I wrote in Part I about the problem of a “neutral” women representing all victims of street harassment, and in this post I want to tell a story about how I’ve seen this happen in my own work. I will also provide strategies for anti-street harassment activists who conform (in various ways) to the “neutral” woman standard to constructively use their own visibility to better represent the breadth of street harassment’s victims beyond the traditional archetype.
In October 2010, the New York City Council held a hearing on street harassment where individuals and community organizations were invited to give testimony about how the issue effects New Yorkers, and also provide elected officials with suggestions for solutions. This hearing was the outgrowth of Councilwoman Julissa Ferreras’ visit to a school in her Queens, NY district, where girls of color complained to her about the men in their neighborhood who verbally harass them every day on their way to and from school. The girls’ experiences unleashed Ferreras’ own memories of disempowerment and unwanted sexualization in her youth, and when this recollection was combined with an impassioned and well-researched op-ed by Elizabeth Mendez Berry in El Diario, Ferreras made the decision to call a public hearing.
Because the topic was well aligned with the blog’s mission, Hollaback! executive director Emily May used her media savvy to alert reporters from local and national news outlets to Ferreras’ historic hearing. She also encourage the blog’s readers to come to the precedent-setting event, writing “Because you holla’ed back, and they listened.” May’s publicity efforts were successful in getting media to attend, and afterward over 230 global media outlets ran a story about the hearing—but the victory was bittersweet.
When the media arrived, they proceeded to cherry-pick the room, pulling the most adorable, smartly dressed, overtly feminine, mid-20s, white girls aside for on-camera questions and photo ops. I was appalled at how easily they put the “perfect victim” archetype into motion. May was one of the first to speak at the hearing, and after her testimony was done, most of the press left, which means they missed what the Latina teenager from the school Ferreras visited had to say and failed to write about the girls and women of color whose stories actually instigated the hearing. Finally, the media was paying attention to street harassment in a major way, but they were focusing on a very narrow definition of “street harassment,” “perpetrator,” and “victim,” thereby erasing the broad reality of how the problem tends to manifest and the impact it has on a variety of people’s lives. An old, stereotypical trope was rehashed by the press, and I couldn’t help but feel disheartened instead of encouraged by the hearing.
I and other anti-street-harassment activists often wrestle with what a (somewhat) “neutral” woman can do to mitigate the media’s tendency to privilege certain stories and perspectives over others, as well as how we might undermine the modus operandi of the Feminist Academic Industrial Complex as one that prioritizes self-gain above systemic changemaking. Though in no way exhaustive or flawless in execution, here are a few strategies (and I would LOVE for others to add more in the comments!) I believe are useful in upsetting the status quo.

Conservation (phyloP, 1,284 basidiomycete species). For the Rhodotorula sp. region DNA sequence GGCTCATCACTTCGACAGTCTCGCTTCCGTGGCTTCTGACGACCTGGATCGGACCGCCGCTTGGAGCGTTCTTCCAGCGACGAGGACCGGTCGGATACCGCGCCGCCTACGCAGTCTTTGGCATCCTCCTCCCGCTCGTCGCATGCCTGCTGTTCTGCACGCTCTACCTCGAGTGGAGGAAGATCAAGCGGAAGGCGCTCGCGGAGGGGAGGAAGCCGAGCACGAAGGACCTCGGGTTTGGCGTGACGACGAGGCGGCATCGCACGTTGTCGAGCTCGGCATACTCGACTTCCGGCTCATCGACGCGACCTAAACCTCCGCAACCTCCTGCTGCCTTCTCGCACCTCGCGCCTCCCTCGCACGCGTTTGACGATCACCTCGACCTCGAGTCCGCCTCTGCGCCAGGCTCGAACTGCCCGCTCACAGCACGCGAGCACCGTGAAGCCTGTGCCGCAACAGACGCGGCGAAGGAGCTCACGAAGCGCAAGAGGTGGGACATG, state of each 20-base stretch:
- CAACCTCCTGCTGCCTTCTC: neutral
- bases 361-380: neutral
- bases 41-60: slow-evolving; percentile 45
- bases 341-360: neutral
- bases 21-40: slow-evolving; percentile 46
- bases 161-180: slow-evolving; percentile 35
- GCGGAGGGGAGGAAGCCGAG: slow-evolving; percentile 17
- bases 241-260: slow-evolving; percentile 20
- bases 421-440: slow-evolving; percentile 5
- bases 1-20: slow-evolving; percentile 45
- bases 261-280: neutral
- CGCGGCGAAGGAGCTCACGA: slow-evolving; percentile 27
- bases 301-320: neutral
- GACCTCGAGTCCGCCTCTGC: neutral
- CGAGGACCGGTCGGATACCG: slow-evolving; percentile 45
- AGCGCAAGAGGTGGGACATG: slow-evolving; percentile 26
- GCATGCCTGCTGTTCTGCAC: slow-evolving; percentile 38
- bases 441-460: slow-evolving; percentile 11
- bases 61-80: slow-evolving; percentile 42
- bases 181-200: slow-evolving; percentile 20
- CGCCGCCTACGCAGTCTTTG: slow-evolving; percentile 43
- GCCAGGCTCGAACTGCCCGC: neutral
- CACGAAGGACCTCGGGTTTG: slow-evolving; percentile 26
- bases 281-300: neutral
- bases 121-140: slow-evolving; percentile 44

One method we can use often is to call attention to the media’s privileging of certain stories by spokespeople for an issue that disproportionately effects people from groups to which they do not belong. I try to do this in interviews, articles I write, and at speaking engagements for Hey, Shorty!. We can also call attention to street harassment not being a universal experience for women, or solely a women’s issue, but instead one that impacts different communities in a variety of ways. For this reason, I prioritize working collaboratively with a representative group of activists, instead of on my own, so that folks can speak for themselves about their various experiences. For example, at the event I was a part of last night at Charis Books in Atlanta, GA, I presented GGE’s work on street harassment in NYC alongside local activists from Hollaback Atlanta, Spark Reproductive Justice Now, and HOTGIRLS.
We can also make a point of redirecting opportunities for public recognition to other folks whose perspectives and experiences are traditionally underrepresented. (Like Paulo Freire said, one must work with not for the oppressed.) For example, Holly Kearl recently reached out to every anti-street harassment activist she knows (and there are many!) so that she can disseminate media inquiries she gets through her work with Stop Street Harassment to a broader spectrum of anti-street harassment advocates in the US and worldwide, like Blank Noise and HarassMap.
Mucking up the status quo is the responsibility of each of us and the decisions we make to build with one another can be to great effect. Sometimes those decisions seem to go against our own self-interest, but if we are more purposeful about seeing our self-interest as being connected to the interests of others, I think we’ll begin to yield more effective, broad-based results that get at the root causes of the issues we face. There is some revolutionary work going on in anti-violence groups these days, and I’m excited about what it will mean for all of our work in the future.